Much of Cornell Woolrich’s best suspense writing comes from his deep well of short stories and novellas. Numerous collections were published during his lifetime, most using the William Irish pseudonym, even though the stories first appeared in magazines under Woolrich’s name.
One of the most successful of these collections is After-Dinner Story, published by Lippincott in October 1944 when Woolrich’s popularity was rising because of the success of Phantom Lady. It went through numerous paperback editions after the initial hardcover release, sometimes with the alternate title Six Times Death. It was included in Lippincott’s 1960 hardcover omnibus The Best of William Irish along with Phantom Lady and Deadline at Dawn.
After-Dinner Story contains six stories, one never previously published: the title story (Black Mask, January 1938), “The Night Reveals” (Story, April 1936), “An Apple a Day” (first publication), “Marihuana” (Detective Fiction Weekly, 3 May 1941), “Murder Story” (Detective Fiction Weekly, 11 September 1937), and the first appearance of the story originally published as “It Had to Be Murder” (Dime Detective, February 1942) under its forever title “Rear Window.” Yes, that one.
This is a superb collection of short fiction, containing three stories I consider among Woolrich’s finest and two deserving high praise. There is one letdown—more a bunt than strike-out—but editors can’t get it right a hundred percent of the time.
Tackling the collection from the top of the table of contents:
Although never adapted as an episode of Alfred Hitchcock’s television program, “After-Dinner Story” is the ideal example of the suspense thrillers with great twists the show was known for. The premise is high-concept genius: Six men get into an elevator, starting on unlucky floor thirteen. The elevator loses control and crashes, killing the operator immediately. The fire department rescues the remaining five, then discovers one of the men, Hardecker, died during the noisy rescue—not of injuries, but from a gunshot wound to the heart. The police rule it a suicide, as it was Hardecker’s own gun and the powder burns are on his hands. The survivors go about their lives.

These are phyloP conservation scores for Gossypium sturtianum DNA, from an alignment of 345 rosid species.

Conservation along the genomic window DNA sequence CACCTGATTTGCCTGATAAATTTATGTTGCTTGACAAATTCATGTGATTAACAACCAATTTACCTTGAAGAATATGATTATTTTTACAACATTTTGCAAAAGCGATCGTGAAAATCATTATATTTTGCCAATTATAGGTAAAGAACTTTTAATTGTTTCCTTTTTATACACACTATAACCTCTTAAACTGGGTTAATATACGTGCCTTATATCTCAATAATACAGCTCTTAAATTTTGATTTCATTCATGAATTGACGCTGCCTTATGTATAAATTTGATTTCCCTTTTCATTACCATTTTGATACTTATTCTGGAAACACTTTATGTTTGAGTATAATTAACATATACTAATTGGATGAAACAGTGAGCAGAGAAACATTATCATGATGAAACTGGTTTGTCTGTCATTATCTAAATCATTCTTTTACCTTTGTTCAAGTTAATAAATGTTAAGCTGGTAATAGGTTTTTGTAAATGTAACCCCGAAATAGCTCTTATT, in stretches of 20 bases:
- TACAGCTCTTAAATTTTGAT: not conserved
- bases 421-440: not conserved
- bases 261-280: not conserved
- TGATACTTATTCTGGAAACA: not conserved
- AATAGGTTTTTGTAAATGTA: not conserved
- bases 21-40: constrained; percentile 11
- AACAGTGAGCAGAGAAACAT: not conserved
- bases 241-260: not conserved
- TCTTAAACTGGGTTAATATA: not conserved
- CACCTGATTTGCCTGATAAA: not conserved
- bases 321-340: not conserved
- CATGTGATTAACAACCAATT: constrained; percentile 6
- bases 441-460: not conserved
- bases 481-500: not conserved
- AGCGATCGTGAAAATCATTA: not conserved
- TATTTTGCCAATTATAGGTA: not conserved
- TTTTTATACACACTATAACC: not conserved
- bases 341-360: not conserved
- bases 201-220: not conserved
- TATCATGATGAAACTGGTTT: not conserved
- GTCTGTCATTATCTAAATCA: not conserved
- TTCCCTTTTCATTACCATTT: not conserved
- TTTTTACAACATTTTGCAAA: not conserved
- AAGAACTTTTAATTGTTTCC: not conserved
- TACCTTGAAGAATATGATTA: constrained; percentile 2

A year later, each man receives a summons from Hardecker’s wealthy father to attend a dinner at his home. Mackenzie, the character who serves as the readers’ POV, assumes the old man must have a plan to distribute his son’s inheritance among the crash survivors. But what the senior Hardecker really wants is a plate of cold vengeance. After serving dinner to the guests, Mr. Hardecker announces that he knows his son’s death was not an accident but a murder, and one of the five men is guilty. He claims to know the identity of the killer but cannot prove it, so he has poisoned that man’s dinner. The poisoned man has half an hour to reach for the antidote Hardecker puts into the center of the table to save himself—and also reveal his guilt.
Of course, readers immediately have the same thought as the men around the table: what if the crazy, grief-stricken father got it wrong? Do they hope that he didn’t poison them or reach for the antidote to make sure? The story draws all the suspense readers could want from the insane situation. Each man begins to detect signs of illness, making him wonder if he’s been poisoned. Will the killer reveal himself? Will an innocent man panic and seize the cure? Or is Hardecker wrong and no one is guilty? The finale is as good as it can be.